You may be aware of this by now, but it is necessary to clean a snake's enclosure often. And, during the cleaning process, you'll have to remove most things from the tank and wash them.
But, if you 100% want to improve your pet's life, you can do more than only cleaning. Switch things up in the tank, take some items out, introduce new ones, move things from where they were before. Get your Feng Shui on!
You may think this method is silly, but there's a logical explanation for it. In the wild, a snake's environment is always changing because of natural causes. Sometimes, these reptiles also have to move to look for prey or to avoid predators.
Thus, it would help if you keep your snake guessing since it'll feed its curiosity.
That said, there’s one thing that you need to remember:
Depending on the snake's species, your pet may need to burrow.
The cute hognose snake, for instance, enjoys burrowing in its natural habitat.
As such, you must provide the enclosure with a substrate that's suitable for burrowing. Otherwise, your scaled best friend may experience stress and even get sick.
Yes, paper towels may be cheaper, but they're not a burrow-friendly substrate alternative. Instead, you could get Aspen shavings and place them at the bottom of the enclosure. This type of substrate will allow the snake to move or slide around and dig little hotels as well.
Likewise, you can even create fun games by burrowing plastic objects for your snake to find. This type of activity will promote the reptile's natural explorer side. But, again, don't expect your pet to bring the toys back to you like a dog.
Which takes us to…
A perfect way to stimulate a snake's brain and make sure it works out is by "throwing" treasure hunts. But there are more ways to play these games than to get your snake to unburrow objects.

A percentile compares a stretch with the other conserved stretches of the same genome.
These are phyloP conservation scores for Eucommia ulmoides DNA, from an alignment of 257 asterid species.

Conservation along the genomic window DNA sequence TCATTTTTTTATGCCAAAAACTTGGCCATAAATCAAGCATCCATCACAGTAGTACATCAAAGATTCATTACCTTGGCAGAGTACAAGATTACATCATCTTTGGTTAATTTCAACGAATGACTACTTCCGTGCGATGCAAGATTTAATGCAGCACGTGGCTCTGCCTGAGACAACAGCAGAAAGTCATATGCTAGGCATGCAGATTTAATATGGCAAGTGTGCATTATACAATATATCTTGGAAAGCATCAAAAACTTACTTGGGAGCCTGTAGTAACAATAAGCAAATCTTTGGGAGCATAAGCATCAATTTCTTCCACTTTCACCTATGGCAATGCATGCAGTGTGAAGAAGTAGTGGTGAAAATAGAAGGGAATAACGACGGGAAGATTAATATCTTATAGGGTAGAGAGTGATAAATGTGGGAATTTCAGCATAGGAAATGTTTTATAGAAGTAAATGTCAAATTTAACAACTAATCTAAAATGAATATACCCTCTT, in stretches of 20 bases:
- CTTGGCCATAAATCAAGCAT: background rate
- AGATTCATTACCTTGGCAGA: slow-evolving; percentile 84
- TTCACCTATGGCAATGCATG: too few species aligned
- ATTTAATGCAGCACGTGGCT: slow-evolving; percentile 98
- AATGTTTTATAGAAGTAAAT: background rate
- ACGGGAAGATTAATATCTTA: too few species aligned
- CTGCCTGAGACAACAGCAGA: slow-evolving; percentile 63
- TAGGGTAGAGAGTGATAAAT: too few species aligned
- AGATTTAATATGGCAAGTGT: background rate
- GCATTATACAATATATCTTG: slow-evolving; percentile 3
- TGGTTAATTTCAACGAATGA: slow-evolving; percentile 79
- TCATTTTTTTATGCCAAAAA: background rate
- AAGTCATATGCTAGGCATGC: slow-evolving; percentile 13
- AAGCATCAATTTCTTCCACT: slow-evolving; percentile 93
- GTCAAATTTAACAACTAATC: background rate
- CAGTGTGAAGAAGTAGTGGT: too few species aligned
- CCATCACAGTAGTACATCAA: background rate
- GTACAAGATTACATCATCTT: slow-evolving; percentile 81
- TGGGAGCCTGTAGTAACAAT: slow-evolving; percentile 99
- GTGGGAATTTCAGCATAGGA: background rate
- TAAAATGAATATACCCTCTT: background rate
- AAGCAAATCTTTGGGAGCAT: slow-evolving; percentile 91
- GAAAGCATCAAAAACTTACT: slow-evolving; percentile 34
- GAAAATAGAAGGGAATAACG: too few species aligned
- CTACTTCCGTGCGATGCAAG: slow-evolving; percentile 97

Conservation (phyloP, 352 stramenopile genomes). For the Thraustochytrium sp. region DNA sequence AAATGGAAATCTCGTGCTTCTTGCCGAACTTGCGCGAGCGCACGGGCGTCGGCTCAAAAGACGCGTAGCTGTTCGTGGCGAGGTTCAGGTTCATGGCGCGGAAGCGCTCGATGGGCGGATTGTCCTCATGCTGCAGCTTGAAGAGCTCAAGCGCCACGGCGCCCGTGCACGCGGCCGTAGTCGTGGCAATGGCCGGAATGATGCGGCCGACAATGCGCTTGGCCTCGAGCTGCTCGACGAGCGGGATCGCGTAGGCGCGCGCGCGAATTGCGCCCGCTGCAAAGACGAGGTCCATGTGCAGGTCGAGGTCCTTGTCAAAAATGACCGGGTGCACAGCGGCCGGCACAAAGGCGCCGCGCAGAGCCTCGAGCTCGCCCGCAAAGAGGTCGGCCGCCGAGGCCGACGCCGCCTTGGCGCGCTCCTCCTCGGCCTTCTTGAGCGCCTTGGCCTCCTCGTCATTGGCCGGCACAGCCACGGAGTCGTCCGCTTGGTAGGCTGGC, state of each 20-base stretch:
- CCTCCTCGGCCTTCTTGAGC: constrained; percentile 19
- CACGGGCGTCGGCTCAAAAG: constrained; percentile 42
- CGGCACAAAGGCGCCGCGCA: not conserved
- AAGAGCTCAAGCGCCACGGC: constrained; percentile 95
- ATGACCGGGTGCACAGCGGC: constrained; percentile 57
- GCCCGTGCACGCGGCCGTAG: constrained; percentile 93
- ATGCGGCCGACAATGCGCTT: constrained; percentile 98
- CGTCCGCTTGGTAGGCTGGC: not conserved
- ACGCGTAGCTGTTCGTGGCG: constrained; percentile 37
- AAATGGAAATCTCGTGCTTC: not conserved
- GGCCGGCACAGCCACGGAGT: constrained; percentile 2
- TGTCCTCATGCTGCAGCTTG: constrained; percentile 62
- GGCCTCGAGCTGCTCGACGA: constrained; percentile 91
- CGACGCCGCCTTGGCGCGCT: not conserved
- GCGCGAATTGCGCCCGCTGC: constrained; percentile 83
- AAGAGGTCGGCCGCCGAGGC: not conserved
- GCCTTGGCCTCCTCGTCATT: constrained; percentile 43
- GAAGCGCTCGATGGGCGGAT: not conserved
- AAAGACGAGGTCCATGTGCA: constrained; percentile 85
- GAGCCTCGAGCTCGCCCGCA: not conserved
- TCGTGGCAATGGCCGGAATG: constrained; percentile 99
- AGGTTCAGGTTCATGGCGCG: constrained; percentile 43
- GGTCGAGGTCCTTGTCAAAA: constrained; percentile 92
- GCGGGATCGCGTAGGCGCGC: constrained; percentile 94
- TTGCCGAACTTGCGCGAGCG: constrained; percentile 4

A suitable alternative is to hide the thawed frozen mice that your snake's call "dinner."
Instead of the more straightforward approach of placing the mice near the snake, find a good spot. Then, leave the "prey" there and watch as your pet uses its senses and predatory nature to locate it.
This game will be entertaining for both the reptile and you and is a much-needed exercise for the snake.
That said, not all snake species will appreciate a good old treasure hunt. To name one, in particular, Ball Phytons won't be fans of this dynamic.
This type of snake fall into the ambush predator category and prefer to wait for the prey to come. These species use camouflage and other technics in the wild to remain hidden until a "snack" is near. Then, the snakes will attack, fast!
So, if you have a phyton, you'll need to place their food right in front of them, carefully. Thus, as you can see, it is vital to research and understand the unique needs of your pet's species.
The short answer is no. Most snake species are very territorial and don't enjoy living together. So, you can't expect these reptiles to be playmates either since they may fight over food or space.
In the worst-case scenario, two snakes may end up killing each other if they share a vivarium. Thus, if you want to have several pets, you'll need as many enclosures as well.
The only common pet species that are social are Garter snakes.